Green washing is no way to mark World Environment Day, brands must make real change

Jo Loves, by Jo Malone, is doing its part to save the planet this week by giving customers a tote bag for free when they opt out of box packaging. The brand’s ‘packaging free week’ coincides with World Environment Day on Wednesday.

This gesture smacks of green tokenism. Jo Loves says on its website that it only uses fully recyclable and FSC-approved material for its boxes and sleeves and that it aims to make its other non-recyclable packaging materials and products – of which there are many – recyclable. If the brand wants to show commitment to sustainability it needs to do so throughout its entire operations and put a rigorous CSR policy in place. A packaging free week does not change how it impacts the environment as a company.

Go green from within

Some higher-end brands may argue that being sustainable is at odds with luxury. Many luxury brands talk about their commitment to social and environmental issues but few take a proactive stance.

That doesn’t mean it’s not possible. Stella McCartney’s personal passion is the driver for the brand’s policy on sustainability. The designer is a vocal animal rights activist and has made a commitment to never use animal-derived materials such as fur, leather and feathers. This policy is implemented throughout the organisation. Rumour has it the brand’s employees aren’t allowed to eat meat-based sandwiches for lunch in the company’s offices. Even the mannequins in the stores are made from largely biodegradable sugar cane.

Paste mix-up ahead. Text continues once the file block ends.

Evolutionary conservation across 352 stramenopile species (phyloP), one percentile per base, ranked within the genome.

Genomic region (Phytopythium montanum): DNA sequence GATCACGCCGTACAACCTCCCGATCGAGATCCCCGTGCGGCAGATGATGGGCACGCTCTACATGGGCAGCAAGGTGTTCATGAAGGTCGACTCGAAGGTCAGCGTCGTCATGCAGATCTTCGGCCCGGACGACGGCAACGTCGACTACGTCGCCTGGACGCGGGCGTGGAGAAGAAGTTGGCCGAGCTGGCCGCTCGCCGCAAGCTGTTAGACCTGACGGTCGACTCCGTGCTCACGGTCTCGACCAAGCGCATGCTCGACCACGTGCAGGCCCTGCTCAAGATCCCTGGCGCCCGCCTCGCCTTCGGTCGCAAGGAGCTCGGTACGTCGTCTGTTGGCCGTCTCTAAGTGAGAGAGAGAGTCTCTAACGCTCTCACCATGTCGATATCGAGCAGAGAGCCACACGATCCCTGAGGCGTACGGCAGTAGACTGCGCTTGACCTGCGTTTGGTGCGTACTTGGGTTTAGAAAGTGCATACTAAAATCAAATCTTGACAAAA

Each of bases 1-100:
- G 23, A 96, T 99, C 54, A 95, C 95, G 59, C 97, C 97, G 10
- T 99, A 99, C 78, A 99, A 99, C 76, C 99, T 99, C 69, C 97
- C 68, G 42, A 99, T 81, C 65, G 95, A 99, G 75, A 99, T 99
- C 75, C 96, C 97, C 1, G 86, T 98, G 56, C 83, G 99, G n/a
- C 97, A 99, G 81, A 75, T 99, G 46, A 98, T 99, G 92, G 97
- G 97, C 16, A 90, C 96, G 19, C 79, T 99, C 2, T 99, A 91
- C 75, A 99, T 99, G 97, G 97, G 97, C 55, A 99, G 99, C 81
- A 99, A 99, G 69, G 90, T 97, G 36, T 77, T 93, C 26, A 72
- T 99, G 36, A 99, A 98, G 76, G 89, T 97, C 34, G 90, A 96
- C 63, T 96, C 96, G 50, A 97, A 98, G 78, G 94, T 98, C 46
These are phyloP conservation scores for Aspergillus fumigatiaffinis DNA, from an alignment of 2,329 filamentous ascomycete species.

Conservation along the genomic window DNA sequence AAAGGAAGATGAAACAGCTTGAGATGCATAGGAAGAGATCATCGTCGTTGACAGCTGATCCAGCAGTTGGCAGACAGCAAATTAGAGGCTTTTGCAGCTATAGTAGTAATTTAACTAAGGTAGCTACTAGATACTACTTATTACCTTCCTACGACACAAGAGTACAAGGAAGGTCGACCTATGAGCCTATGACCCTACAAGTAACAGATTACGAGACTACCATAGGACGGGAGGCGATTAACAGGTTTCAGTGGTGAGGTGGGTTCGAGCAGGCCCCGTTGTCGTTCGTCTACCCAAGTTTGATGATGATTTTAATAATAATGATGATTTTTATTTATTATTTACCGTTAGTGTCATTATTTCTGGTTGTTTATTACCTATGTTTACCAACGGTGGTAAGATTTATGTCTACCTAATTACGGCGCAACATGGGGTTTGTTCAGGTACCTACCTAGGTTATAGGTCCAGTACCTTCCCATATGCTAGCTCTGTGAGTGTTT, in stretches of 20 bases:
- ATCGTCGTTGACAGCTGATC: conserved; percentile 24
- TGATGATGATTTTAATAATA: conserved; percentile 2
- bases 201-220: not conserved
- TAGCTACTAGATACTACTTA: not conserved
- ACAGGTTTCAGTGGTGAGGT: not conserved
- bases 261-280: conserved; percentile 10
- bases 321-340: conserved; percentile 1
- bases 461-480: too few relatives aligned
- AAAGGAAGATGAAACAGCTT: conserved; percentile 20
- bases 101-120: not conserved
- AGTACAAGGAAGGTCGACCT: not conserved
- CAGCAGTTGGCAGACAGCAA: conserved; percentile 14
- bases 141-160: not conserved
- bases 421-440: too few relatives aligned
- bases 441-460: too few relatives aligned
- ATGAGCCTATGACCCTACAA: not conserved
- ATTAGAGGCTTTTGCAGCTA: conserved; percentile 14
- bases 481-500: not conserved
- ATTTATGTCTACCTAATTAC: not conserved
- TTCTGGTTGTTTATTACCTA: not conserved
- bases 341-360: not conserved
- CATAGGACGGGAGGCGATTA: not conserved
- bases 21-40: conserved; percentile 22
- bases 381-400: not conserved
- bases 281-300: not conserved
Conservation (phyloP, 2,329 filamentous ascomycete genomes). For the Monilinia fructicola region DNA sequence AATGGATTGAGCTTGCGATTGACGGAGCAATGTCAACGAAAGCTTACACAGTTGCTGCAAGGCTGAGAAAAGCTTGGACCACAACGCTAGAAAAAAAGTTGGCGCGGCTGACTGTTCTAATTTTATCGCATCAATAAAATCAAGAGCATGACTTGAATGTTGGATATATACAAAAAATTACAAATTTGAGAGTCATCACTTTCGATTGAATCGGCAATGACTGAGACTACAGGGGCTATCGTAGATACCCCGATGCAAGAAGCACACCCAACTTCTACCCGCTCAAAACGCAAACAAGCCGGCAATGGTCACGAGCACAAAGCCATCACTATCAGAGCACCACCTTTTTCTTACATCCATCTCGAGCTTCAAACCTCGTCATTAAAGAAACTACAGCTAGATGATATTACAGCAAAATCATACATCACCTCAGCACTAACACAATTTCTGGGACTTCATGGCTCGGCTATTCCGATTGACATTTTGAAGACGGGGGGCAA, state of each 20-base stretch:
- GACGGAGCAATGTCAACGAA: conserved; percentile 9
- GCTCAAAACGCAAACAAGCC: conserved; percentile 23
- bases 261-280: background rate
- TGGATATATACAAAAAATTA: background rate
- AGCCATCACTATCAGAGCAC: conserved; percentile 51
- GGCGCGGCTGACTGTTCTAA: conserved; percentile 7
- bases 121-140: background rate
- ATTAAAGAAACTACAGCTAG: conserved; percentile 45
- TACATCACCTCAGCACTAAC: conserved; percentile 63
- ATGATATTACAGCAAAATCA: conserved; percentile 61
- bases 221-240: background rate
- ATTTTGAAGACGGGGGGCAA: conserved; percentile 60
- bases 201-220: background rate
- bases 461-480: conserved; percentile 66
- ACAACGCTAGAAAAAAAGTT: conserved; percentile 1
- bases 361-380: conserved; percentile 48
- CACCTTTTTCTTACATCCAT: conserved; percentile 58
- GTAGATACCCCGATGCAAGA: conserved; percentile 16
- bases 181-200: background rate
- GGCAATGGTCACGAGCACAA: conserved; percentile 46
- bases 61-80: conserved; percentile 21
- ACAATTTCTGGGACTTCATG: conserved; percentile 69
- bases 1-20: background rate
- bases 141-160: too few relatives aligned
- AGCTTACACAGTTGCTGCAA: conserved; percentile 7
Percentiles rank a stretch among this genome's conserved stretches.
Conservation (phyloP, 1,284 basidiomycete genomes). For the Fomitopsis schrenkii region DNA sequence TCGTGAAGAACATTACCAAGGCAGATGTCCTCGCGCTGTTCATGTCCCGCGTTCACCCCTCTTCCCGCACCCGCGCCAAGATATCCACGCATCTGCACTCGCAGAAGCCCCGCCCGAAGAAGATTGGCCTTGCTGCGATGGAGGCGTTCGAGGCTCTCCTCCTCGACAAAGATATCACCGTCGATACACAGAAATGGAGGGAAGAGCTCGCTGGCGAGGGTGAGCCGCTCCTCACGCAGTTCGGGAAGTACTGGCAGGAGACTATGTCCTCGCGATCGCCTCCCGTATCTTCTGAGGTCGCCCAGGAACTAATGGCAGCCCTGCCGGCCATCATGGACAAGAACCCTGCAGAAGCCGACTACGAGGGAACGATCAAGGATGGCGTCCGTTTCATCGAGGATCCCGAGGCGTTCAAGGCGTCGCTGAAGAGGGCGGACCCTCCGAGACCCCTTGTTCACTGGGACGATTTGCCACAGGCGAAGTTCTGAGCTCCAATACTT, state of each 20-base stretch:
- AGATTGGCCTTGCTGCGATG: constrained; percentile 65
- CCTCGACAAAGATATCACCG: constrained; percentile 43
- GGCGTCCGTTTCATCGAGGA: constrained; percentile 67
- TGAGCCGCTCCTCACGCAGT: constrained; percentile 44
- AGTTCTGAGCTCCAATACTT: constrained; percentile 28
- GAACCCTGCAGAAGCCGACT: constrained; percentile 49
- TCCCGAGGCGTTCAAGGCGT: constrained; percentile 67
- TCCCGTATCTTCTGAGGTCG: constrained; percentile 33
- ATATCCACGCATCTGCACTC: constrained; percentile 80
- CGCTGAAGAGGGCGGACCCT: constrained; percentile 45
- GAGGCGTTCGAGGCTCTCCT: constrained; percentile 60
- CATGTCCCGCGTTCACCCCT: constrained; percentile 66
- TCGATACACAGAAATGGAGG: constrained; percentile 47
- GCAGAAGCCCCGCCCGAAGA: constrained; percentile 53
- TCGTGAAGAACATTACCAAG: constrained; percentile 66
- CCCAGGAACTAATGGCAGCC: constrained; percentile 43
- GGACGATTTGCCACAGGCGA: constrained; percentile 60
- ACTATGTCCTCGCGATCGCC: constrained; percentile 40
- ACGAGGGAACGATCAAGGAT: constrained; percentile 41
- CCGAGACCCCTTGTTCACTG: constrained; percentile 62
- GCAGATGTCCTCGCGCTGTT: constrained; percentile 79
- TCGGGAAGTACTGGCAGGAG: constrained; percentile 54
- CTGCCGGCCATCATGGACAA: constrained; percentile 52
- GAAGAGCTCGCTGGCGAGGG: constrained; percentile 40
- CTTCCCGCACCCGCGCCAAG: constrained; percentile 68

This commitment makes sustainability part of the brand’s DNA and means the consumer that buys that brand can’t opt out in any way. Brands have the power to change consumer behaviour and have a positive impact on the environment. Waitrose & Partners removed all plastic bags for loose fruit and vegetables and 5p single-use plastic bags from spring this year. Soon after this came into play, I walked into a Waitrose one evening without any bags on me. I only realised my problem at the self-service check out and had to walk out of the store cradling the products in my arms. I learned my lesson and will never go into a Waitrose without a bag.

In order to create behaviour, telling people to be more sustainable won’t do the trick. We are creatures of habit that need simple tricks to help us in our daily lives. We respond well to small pushes, or nudges, in the right direction. Ariel succeeded in doing this with its ‘Turn to 30’ campaign which asked people to make a simple change when doing their clothes washing.

Creatures of habit

When Patagonia launched their Repair Your Gear service they went as far as telling people not to buy its products in order to encourage them to consider the effect of consumerism on the environment. Urban Outfitters is launching an online subscription service, called Nuuly, that allows customers to rent and return clothes – emulating the trailblazing companies such as Rent the Runway which has been offering this for over a decade. Both Patagonia and Urban Outfitters have made changes because they understand their audience and what motivates them.

To avoid accusations of greenwashing, brands must do the right thing behind the scenes until they have an approach to sustainability that is genuine, effective and worthy of being talked about. Only then can they look at how to take this further by developing policies or products and services that help us lazy consumers do something good.


Author: Wybe Magermans – Managing Director.

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